On lateness

My days are numbered. 11 to go, and I apologize for not writing as much as usual.

Today marks the beginning of final exams (2 weeks) for OLOG. Last week was review for my kids, so they got practice questions that my co-op had printed off.

The good about practice questions: They were able to chill out and do really easy questions, thus I was able to chill out (kind of).

The bad about practice questions: They were really easy questions that did not test anything I had taught them the last eight weeks. The whole week was a waste of time and energy (and paper).

Something that I have realized while being here is that in the United States we follow the idea that time is something valuable and the more time you spend working on anything—a concept, homework, a paper, reading—the better the payoff (provided you are focused and effectively doing). Many times here I have felt constrained by the lack of time I got to spend with the students (40 minutes 5 times a week), which actually translates to about 25 once you get them settled down because they are not used to a routine instated by good classroom management.

Reflecting on my time here, I feel as if I haven’t ‘done enough.’ I keep saying that to the other Miamians here. “I haven’t done enough.” I feel as if 8 weeks are not long enough, especially with the breaks we have and the breaks OLOG gets.

When I think about ‘doing enough’ I mean ‘seeing an improvement in student learning.’ And this is why: Last week, I had to tell almost every student what work they were missing and then accept it and then grade it. About half of my students had missing work…maybe more. One of them had turned nothing into me the whole 8 weeks. Nothing. And I was supposed to accept it? Yup. Not only accept it, but give feedback. It’s probably the most counterintuitive practice ever because I’m telling the students that they really don’t have to turn work in on time, ever.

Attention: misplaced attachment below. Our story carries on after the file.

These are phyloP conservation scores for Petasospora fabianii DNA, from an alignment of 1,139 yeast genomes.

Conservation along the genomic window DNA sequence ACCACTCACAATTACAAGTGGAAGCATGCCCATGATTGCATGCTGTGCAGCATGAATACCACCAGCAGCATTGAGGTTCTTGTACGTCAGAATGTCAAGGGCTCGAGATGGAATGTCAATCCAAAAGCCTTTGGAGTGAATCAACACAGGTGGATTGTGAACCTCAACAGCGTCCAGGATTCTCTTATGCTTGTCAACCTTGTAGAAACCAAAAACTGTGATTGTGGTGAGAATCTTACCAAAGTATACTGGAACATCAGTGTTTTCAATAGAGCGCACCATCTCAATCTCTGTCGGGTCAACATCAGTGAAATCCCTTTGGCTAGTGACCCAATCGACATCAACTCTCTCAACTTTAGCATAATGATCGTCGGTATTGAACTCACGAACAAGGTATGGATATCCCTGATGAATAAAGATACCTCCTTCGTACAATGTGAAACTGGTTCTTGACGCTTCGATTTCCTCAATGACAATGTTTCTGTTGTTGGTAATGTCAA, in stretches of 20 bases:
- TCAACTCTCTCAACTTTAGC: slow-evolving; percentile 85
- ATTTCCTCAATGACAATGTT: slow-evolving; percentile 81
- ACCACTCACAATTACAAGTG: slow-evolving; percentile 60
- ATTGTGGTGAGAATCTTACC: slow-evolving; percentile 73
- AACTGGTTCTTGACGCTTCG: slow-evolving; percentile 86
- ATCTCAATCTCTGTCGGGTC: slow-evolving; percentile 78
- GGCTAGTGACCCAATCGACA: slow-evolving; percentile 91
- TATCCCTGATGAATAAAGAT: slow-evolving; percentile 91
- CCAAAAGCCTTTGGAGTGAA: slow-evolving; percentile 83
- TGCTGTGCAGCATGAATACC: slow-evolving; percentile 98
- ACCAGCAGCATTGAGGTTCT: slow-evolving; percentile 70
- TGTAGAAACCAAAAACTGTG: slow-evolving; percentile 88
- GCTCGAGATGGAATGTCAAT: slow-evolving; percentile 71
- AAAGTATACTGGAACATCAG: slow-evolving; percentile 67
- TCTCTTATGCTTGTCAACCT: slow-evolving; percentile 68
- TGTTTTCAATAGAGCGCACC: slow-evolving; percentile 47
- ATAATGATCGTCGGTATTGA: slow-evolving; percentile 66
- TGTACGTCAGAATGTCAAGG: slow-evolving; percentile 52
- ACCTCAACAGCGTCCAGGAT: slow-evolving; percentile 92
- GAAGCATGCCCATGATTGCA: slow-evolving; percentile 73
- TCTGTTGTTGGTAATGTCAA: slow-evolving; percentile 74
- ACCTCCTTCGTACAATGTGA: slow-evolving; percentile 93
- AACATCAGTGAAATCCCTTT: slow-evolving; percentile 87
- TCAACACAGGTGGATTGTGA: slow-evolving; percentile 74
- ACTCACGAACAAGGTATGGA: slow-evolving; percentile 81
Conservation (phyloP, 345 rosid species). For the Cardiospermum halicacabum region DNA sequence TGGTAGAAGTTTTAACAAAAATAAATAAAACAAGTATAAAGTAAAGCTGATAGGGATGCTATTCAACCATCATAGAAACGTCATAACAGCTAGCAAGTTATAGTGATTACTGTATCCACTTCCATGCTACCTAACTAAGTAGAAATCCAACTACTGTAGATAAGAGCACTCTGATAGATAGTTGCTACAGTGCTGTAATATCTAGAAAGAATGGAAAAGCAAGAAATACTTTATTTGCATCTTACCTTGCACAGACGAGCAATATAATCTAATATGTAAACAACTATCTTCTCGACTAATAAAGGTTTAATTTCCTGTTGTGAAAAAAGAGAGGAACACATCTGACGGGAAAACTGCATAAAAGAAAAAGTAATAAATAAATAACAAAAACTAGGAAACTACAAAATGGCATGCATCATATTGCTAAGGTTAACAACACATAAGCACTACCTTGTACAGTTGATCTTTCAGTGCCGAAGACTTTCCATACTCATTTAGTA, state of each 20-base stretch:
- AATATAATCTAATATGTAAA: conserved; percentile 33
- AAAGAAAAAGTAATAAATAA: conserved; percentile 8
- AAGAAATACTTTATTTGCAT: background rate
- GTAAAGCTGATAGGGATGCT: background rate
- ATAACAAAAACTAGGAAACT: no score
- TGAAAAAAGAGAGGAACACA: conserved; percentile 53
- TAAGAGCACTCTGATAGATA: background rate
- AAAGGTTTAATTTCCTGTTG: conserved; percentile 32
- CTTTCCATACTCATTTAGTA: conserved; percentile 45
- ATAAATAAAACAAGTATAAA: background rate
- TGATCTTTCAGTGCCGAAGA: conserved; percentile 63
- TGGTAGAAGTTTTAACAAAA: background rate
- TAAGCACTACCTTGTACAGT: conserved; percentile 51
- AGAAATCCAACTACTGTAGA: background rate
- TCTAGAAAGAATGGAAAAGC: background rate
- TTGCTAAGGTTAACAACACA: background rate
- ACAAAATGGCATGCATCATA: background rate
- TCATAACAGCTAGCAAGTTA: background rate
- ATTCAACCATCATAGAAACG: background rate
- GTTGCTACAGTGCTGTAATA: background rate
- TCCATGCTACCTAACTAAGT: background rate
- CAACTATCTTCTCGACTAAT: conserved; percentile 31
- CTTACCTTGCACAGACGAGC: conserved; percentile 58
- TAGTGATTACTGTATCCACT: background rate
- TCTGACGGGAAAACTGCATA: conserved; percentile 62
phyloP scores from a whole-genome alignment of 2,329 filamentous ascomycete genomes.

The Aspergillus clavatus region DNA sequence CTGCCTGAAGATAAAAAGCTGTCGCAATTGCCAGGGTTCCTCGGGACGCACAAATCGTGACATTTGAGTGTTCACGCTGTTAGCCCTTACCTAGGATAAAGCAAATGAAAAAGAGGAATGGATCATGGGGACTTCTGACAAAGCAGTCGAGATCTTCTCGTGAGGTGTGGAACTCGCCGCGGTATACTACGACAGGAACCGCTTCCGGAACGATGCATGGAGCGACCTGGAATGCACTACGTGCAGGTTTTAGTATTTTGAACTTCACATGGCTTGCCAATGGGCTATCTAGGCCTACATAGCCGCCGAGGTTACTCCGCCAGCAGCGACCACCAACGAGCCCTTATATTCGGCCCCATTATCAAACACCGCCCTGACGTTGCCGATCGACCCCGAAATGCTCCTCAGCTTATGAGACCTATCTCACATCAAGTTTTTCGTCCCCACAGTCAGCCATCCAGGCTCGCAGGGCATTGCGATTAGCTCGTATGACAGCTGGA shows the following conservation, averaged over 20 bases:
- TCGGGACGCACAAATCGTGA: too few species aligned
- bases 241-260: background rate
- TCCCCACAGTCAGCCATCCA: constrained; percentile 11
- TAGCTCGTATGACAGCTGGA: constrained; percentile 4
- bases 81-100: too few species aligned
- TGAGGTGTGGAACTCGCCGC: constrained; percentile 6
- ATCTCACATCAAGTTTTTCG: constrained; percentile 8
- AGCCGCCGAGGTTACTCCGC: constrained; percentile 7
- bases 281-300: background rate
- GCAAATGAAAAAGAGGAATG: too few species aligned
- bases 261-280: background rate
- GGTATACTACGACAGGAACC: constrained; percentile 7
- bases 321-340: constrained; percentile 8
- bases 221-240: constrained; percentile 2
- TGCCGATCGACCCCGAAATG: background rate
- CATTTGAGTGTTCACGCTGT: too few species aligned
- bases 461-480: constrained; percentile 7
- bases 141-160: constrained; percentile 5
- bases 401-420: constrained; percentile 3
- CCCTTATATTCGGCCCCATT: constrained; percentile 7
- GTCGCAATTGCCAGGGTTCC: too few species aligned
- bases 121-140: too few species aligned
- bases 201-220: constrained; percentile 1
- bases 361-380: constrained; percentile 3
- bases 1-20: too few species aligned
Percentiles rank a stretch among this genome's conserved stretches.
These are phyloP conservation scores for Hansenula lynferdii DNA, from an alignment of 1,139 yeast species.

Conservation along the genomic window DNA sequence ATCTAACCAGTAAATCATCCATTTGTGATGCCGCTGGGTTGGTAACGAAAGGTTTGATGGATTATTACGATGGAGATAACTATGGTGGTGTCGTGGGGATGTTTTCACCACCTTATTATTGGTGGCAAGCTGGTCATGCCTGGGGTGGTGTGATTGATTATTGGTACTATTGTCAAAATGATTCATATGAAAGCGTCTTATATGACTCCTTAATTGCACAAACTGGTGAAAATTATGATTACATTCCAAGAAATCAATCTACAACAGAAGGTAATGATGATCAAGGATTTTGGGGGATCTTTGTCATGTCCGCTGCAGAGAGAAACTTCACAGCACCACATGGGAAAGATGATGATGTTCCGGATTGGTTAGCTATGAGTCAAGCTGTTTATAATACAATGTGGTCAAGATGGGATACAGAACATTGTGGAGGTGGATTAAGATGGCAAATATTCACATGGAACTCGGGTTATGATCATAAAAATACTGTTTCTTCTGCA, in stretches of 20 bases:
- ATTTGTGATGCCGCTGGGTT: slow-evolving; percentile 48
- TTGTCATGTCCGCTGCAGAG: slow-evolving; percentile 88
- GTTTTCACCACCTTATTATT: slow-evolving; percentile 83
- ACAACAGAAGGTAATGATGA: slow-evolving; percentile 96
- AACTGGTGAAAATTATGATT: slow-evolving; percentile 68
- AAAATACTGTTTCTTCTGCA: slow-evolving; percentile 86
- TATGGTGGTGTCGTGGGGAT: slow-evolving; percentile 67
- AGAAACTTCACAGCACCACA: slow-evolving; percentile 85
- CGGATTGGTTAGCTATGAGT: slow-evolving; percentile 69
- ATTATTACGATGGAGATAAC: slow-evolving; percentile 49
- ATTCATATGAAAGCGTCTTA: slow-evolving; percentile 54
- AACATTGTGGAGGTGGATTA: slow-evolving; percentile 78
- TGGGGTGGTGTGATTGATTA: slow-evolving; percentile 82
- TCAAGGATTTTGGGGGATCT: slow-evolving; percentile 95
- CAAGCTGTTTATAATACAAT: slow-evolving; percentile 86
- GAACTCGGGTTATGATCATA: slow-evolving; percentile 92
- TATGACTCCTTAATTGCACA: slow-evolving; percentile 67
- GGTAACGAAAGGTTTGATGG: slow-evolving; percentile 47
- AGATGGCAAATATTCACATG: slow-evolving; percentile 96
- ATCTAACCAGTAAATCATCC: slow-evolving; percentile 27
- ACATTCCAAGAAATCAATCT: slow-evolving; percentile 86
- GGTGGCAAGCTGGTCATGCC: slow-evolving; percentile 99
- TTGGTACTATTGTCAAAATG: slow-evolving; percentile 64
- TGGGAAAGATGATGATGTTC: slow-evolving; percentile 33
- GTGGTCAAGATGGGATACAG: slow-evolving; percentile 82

Why this makes me upset:

1. It is more work for me without actually facilitating any kind of learning. Students only care about scraping up points at this point.

2. I am reinforcing the idea that students don’t have to do work the whole semester if they can just make it up at the end. Therefore, the amount of instruction they lose along the way just makes my head spin.

3. I am forced to not give thorough feedback—both because I’m ticked off (if my teacher usually accepts late work, I guess I do too) and I simply cannot grade 5 late pieces of writing for each student and do it well.

4. This is the ‘system’ in place to help students pass. Eeeeek.

Why teachers should have a strict policy on late work:

1. If you stay consistent and make no exceptions, you will not have to worry about playing favorites and giving amnesty.

2. You do have to have in your policy a system for certain circumstances—deaths in the family, being human and forgetting, sickness, etc.—-but you state this at the beginning of the school year and follow through with it.

3. It communicates the importance of doing the work while you are on a certain concept or unit in the curriculum. When students are experiencing the unit, they are more apt to understand what’s going on and apply what we are discussing. Believe me, the quality of work I got at the end of the semester was not good.

Obviously I cannot change this entire practice at OLOG. For whatever cultural reason, this is the way it is. I’m thankful, in a way, to solidify what I already believed from a different perspective. I just wish I could have had the time and the structure in place to help more students want to improve their writing. I’m just happy I don’t have to grade those exams, otherwise ya’ll would be in for another rant post, I’m afraid.

Expect more posts about Caye Caulker, Xunantunich, and Dangriga (in pictures).

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